Reducing the Incidence of Acute Pesticide Poisoning by Educating Farmers on Integrated Pest Management in South India

F. Mancini, J.L.S. Jiggins, M. O'Malley

Research output: Contribution to journalArticleAcademicpeer-review

33 Citations (Scopus)

Abstract

Sixty-five farmers reported on pesticide use and the signs and symptoms of acute pesticide poisoning when using two different plant protection strategies: in 2003 using chemical controls and in 2004 using an approach to Integrated Pest Management (IPM) based on an ecological analysis of the field conditions. Exposure to organophosphates was confirmed as a serious risk factor for occupational poisoning. The adoption of IPM reduced the use of pesticides and halved the incidence of acute pesticide poisoning. Overall, the pesticide use spectrum shifted towards lower WHO Hazard Classes. A reduction of adverse health effects was attained through a reduction in exposure to toxic pesticides and behavioural changes. Given that other strategies to reduce the rate of acute poisoning have proven ineffective, interventions aiming to minimize pesticide poisoning in India and in other developing countries with similar rural conditions should focus on restricting the use of highly toxic compounds and educating farmers on IPM.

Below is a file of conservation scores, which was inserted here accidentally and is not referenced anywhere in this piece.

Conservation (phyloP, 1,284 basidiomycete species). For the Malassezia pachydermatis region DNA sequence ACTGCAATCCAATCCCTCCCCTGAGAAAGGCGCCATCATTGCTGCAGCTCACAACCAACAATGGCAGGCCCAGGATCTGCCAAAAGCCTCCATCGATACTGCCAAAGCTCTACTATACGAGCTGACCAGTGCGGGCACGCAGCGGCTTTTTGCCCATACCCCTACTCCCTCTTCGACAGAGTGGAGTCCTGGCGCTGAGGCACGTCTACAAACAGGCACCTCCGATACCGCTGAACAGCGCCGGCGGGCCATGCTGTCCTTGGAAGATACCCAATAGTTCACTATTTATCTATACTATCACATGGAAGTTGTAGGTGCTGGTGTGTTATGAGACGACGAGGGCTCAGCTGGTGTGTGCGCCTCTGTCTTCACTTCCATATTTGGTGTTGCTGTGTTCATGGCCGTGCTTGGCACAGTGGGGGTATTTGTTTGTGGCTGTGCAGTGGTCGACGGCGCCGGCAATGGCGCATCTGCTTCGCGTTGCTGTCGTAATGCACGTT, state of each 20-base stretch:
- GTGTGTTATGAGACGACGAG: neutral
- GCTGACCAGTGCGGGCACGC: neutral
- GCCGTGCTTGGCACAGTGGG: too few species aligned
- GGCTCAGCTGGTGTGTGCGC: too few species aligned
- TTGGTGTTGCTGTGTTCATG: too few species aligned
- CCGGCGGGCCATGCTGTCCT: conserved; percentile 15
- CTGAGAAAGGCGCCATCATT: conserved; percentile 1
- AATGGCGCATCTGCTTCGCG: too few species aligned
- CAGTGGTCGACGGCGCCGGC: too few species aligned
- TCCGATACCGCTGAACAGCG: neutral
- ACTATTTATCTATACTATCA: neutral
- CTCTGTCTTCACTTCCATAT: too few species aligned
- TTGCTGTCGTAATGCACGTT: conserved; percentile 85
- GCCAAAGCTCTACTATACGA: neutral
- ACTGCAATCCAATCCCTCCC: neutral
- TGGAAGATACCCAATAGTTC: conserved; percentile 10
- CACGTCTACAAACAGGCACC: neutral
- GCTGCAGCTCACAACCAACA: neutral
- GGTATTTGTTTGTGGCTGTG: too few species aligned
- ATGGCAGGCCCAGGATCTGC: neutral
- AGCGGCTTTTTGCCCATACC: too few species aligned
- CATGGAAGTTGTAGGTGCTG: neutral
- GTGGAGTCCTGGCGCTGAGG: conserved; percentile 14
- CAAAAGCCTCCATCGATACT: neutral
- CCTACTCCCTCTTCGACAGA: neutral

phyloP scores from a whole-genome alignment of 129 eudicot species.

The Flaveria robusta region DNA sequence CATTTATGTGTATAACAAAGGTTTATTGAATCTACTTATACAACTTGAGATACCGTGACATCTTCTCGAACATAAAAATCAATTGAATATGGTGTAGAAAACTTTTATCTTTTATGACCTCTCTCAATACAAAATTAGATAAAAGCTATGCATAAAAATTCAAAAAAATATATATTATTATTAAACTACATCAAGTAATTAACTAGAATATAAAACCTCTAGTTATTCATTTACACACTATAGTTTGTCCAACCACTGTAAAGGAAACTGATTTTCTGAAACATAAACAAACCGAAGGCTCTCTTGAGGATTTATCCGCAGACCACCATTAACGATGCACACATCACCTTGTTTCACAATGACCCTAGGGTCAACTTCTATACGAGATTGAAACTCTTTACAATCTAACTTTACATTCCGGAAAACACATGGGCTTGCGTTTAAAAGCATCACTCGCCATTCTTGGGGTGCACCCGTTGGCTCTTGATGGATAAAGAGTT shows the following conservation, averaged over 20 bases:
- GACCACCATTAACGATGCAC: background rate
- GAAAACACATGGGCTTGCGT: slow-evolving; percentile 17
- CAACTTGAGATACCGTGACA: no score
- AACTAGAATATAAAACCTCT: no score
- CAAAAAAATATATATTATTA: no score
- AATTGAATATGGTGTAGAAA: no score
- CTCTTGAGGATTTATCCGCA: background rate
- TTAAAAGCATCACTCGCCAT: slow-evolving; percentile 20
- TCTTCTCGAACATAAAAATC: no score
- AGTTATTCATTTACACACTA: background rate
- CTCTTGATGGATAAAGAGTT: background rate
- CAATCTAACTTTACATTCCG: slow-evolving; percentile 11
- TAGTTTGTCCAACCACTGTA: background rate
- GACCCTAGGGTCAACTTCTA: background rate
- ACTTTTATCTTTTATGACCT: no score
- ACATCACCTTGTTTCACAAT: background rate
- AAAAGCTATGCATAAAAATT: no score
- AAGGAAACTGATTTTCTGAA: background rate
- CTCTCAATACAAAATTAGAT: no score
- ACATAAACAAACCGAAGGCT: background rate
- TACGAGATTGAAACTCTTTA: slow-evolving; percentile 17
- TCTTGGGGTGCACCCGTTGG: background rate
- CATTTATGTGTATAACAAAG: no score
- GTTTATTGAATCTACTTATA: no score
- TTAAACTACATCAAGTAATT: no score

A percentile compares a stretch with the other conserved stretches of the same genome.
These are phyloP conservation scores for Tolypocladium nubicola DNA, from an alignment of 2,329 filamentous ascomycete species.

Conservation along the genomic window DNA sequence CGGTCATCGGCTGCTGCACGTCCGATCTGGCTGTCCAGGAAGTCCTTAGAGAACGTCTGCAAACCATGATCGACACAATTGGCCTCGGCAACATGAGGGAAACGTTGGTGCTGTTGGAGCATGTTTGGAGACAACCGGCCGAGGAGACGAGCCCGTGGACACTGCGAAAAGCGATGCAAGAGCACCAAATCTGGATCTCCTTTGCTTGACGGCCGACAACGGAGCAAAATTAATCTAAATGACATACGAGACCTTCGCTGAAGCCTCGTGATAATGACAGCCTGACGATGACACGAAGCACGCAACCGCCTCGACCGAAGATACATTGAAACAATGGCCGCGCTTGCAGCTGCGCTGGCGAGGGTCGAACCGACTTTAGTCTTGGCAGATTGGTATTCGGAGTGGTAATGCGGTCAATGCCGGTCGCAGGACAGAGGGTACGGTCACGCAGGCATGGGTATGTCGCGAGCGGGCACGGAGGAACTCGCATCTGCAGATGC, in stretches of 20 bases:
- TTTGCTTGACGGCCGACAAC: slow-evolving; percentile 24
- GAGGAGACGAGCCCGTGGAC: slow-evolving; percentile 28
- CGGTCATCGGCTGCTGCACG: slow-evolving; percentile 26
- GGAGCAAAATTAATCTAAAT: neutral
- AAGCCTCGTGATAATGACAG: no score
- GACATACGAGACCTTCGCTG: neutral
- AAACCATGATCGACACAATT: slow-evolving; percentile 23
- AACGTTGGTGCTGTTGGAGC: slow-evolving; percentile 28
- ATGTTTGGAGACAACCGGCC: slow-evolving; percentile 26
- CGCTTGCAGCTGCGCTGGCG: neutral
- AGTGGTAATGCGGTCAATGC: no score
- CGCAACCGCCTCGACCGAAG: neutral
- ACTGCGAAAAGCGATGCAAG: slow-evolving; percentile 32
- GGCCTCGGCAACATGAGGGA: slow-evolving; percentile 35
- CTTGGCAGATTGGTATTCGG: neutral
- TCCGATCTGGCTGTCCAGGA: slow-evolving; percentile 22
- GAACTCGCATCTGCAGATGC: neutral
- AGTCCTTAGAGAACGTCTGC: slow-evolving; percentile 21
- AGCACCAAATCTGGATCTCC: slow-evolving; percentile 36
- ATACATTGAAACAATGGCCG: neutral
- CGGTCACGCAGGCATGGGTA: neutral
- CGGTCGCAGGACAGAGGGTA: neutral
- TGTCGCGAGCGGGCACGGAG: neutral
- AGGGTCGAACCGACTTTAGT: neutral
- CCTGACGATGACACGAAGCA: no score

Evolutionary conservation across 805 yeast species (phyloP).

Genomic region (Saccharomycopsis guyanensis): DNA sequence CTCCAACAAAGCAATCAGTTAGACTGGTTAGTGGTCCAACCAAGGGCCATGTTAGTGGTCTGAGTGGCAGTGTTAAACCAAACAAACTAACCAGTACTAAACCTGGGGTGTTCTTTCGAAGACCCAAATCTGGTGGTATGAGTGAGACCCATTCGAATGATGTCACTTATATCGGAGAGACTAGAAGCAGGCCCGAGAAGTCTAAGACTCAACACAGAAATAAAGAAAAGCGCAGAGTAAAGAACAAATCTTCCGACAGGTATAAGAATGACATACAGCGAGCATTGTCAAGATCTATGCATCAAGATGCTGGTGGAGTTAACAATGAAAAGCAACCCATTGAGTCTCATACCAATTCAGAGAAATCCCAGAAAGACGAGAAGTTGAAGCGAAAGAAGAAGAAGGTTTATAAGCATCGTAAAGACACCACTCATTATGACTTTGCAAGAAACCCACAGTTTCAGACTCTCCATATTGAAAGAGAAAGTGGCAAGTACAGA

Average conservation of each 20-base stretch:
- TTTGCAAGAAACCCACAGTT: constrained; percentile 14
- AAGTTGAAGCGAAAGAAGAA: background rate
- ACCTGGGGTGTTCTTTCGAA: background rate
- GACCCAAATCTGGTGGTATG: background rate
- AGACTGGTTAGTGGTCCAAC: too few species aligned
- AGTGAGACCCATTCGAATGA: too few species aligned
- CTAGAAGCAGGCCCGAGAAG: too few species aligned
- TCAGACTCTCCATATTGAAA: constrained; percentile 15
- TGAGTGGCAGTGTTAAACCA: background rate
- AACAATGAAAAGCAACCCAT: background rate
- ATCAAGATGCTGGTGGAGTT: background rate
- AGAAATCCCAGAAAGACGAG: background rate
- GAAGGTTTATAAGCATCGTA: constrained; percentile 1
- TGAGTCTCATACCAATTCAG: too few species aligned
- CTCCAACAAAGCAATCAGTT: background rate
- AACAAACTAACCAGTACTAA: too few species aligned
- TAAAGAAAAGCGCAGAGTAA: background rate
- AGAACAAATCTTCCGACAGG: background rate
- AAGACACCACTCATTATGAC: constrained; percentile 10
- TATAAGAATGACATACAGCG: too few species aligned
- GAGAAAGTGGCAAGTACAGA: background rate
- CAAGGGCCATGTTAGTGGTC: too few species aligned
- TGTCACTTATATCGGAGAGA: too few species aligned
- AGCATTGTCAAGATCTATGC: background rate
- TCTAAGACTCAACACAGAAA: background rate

Original languageEnglish
Pages (from-to)143-151
JournalInternational Journal of Occupational and Environmental Health
Volume15
Issue number2
DOIs
Publication statusPublished - 2009

Keywords

  • developing-countries
  • developing-world
  • health
  • exposure
  • acetylcholinesterase
  • prevention
  • nicaragua
  • children
  • risk

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